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PECO Primate Reserve
Ruffed lemurs get their name from the ruff of long, thick fur that runs from around the ears to under the chin. Their fur is thick, silky and colored black and white, in a patchy pattern that may serve as camouflage against the patches of sun and shade in their rainforest habitat. The amount and distribution of black and white varies from individual to individual, but in general, the tail, hands, feet, shoulders, face, and top of the head are black, while the back, rump, hind legs, and ears are white.
Ruffed lemurs are among the largest of living lemur species, although there were larger lemurs, (some nearly the size of a female gorilla) when humans first arrived on Madagascar about 2000 years ago.
Ruffed lemurs can live into their twenties in zoos, but a typical lifespan is around 18 years. Typical lifespan in the wild is not known, but is likely to be shorter than in zoos.
Female ruffed lemurs give birth once a year, to a litter of usually 1-3 infants. The babies are born after a gestation period of about 3 months. Unlike most lemurs and other primates, the mother will leave her babies in a safe place, such as a nest, the fork of a tree, or even inside a plant, rather than carrying them with her as she moves about. The infants are not able to cling to the mother when they are young, so she picks the infants up in her mouth if she does need to move them from one place to another, like a dog might carry a puppy.
Ruffed lemurs are arboreal, meaning they spend most of their time in the trees. They live in groups that vary in size from 2 to 15 or more. Larger groups may break into subgroups. Within groups, females usually dominate the males. Although ruffed lemurs can be active at any time during the day, they tend to be most active around dusk.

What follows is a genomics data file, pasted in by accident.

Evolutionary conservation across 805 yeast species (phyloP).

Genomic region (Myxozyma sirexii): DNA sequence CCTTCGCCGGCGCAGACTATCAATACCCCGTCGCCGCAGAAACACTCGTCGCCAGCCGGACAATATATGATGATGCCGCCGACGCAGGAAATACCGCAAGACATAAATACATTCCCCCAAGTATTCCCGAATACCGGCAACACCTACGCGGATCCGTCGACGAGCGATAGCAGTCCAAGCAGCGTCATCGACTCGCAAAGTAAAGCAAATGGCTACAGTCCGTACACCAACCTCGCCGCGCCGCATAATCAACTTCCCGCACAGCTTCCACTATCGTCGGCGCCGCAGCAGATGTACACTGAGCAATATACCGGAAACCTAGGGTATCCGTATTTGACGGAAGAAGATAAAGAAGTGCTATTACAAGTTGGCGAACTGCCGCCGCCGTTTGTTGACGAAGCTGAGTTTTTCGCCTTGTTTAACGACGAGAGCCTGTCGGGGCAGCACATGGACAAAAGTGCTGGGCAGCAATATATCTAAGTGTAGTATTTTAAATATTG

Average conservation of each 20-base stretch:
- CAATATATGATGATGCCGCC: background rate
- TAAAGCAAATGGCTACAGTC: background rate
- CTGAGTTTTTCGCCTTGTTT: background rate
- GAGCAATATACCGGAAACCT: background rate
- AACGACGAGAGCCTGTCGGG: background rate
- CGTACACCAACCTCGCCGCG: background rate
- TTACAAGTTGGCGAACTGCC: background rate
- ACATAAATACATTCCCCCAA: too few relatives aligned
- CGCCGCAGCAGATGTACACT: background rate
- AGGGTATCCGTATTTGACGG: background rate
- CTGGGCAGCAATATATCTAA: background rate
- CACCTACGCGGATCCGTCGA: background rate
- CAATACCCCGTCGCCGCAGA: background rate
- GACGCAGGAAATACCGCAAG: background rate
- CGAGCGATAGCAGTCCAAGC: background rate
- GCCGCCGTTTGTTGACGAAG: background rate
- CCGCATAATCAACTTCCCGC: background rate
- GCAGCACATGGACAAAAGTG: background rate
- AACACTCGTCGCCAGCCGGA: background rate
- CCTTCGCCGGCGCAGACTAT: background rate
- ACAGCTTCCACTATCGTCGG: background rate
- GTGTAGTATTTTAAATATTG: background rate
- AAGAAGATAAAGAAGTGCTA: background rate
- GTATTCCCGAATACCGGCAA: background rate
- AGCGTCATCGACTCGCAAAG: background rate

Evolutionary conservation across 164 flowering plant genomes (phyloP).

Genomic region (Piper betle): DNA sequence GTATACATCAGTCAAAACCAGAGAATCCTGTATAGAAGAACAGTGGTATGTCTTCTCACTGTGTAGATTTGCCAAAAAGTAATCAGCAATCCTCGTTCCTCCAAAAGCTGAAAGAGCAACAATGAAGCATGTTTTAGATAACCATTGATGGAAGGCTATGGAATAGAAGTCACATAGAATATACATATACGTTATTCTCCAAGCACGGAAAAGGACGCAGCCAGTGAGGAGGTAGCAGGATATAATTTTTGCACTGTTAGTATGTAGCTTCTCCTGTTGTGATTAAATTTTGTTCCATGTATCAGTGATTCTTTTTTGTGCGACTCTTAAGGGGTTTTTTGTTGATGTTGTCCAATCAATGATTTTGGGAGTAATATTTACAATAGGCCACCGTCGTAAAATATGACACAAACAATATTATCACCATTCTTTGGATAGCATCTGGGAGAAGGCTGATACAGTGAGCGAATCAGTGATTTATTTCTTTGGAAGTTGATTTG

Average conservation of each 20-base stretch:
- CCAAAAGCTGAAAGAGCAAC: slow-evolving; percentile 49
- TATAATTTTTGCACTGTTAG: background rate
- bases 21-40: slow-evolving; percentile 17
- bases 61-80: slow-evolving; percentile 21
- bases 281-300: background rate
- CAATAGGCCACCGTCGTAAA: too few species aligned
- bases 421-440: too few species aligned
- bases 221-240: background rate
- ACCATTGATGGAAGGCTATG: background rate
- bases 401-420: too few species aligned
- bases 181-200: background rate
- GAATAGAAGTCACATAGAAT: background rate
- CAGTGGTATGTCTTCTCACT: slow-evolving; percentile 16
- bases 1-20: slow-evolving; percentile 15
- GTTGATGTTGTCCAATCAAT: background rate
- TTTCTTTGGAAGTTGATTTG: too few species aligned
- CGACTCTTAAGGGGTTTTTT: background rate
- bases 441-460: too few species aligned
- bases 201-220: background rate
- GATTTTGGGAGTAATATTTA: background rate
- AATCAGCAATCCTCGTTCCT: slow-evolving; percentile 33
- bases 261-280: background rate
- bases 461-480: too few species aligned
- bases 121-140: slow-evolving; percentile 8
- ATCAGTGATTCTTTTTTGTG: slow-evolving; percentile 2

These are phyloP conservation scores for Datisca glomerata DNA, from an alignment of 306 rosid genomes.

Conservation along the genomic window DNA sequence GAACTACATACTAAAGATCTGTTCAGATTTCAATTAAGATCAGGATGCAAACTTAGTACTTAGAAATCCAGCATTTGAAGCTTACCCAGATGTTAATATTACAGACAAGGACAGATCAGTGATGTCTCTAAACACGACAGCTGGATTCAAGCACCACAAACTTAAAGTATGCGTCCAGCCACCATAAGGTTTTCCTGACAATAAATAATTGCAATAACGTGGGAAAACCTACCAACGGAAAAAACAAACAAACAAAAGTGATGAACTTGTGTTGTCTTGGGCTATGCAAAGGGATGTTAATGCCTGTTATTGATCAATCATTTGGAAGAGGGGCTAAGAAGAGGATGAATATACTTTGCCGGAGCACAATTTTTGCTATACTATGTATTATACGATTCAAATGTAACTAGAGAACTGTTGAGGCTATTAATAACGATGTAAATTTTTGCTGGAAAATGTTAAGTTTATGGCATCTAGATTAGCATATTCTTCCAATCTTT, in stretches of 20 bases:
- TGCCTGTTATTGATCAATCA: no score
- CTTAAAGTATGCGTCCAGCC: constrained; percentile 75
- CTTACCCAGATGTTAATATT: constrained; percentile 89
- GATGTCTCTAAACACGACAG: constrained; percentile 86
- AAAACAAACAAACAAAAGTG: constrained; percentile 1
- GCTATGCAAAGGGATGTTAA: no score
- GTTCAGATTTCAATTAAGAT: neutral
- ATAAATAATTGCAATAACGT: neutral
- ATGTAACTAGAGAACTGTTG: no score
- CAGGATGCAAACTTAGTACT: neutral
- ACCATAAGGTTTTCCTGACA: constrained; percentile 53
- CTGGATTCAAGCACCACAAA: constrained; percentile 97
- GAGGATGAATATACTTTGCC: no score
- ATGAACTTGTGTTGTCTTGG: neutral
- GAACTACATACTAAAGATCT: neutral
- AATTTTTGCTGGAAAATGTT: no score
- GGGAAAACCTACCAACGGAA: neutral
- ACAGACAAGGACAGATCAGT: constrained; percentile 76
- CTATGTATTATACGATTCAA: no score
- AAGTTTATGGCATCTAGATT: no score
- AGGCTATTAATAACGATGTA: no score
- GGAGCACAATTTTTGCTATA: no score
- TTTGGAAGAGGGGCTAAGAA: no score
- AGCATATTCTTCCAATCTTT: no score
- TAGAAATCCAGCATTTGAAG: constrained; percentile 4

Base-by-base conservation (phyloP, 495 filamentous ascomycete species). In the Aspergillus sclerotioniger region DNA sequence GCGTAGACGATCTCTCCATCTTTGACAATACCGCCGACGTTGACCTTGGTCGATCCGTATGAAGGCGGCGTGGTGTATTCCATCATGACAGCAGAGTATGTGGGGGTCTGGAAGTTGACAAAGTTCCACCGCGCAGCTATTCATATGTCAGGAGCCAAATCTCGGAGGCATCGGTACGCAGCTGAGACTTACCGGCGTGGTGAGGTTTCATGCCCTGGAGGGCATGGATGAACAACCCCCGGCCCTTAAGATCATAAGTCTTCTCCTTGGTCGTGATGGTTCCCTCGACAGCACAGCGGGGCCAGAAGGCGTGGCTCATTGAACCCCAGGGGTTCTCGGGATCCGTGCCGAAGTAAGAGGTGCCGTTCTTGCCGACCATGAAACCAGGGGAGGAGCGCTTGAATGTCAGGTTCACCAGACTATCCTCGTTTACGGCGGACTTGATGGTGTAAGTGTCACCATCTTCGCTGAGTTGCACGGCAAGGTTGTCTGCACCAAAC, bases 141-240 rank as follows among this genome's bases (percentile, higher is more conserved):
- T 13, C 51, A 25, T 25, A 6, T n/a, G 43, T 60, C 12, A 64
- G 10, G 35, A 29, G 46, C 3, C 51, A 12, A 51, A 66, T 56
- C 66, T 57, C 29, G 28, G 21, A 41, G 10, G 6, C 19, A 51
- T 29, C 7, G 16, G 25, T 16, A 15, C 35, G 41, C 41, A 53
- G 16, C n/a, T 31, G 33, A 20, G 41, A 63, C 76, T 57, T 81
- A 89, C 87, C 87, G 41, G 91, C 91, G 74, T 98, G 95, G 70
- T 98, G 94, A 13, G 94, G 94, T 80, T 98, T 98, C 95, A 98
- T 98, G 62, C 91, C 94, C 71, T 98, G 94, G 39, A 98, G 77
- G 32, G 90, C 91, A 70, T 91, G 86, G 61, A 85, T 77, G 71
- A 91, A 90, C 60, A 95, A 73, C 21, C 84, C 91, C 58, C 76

Ruffed lemurs have a very loud call, which might be described as a roar and that can be heard from a long distance. This call probably plays a territorial function, but also seems to be used when the lemurs are alarmed by something. Once one member of the group starts calling, others often join in. When you’re at the Zoo, you might hear our lemurs call through speakers in the viewing areas.
Ruffed lemurs are about 4 ft (1.2m) from the top of the head to the tip of the tail.
Ruffed lemurs usually weigh 7-10 lbs (318-454 kg) as adults.
Lemurs usually use their teeth, rather than their hands or feet, to pick up food. Ruffed lemurs are the most frugivorous of all lemurs, mostly eating fruits, but also leaves, seeds and nectars. They occasionally are seen eating stick insects. At the Zoo, ruffed lemurs are fed a variety of fruits, vegetables, greens and insects, in addition to a variety of primate chows or biscuits that make up the base of their diet. The keepers put halved grapes on the glass of their exhibit as enrichment—when lemurs leap, it’s a great way to see them up close!
Black and white ruffed lemurs are native to the island of Madagascar, where they inhabit the rainforests of the eastern coast.
On the 2011 IUCN Red List for Threatened Species, the black and white ruffed lemur is listed as Endangered.
To learn more about the conservation efforts at the Philadelphia Zoo, click here.
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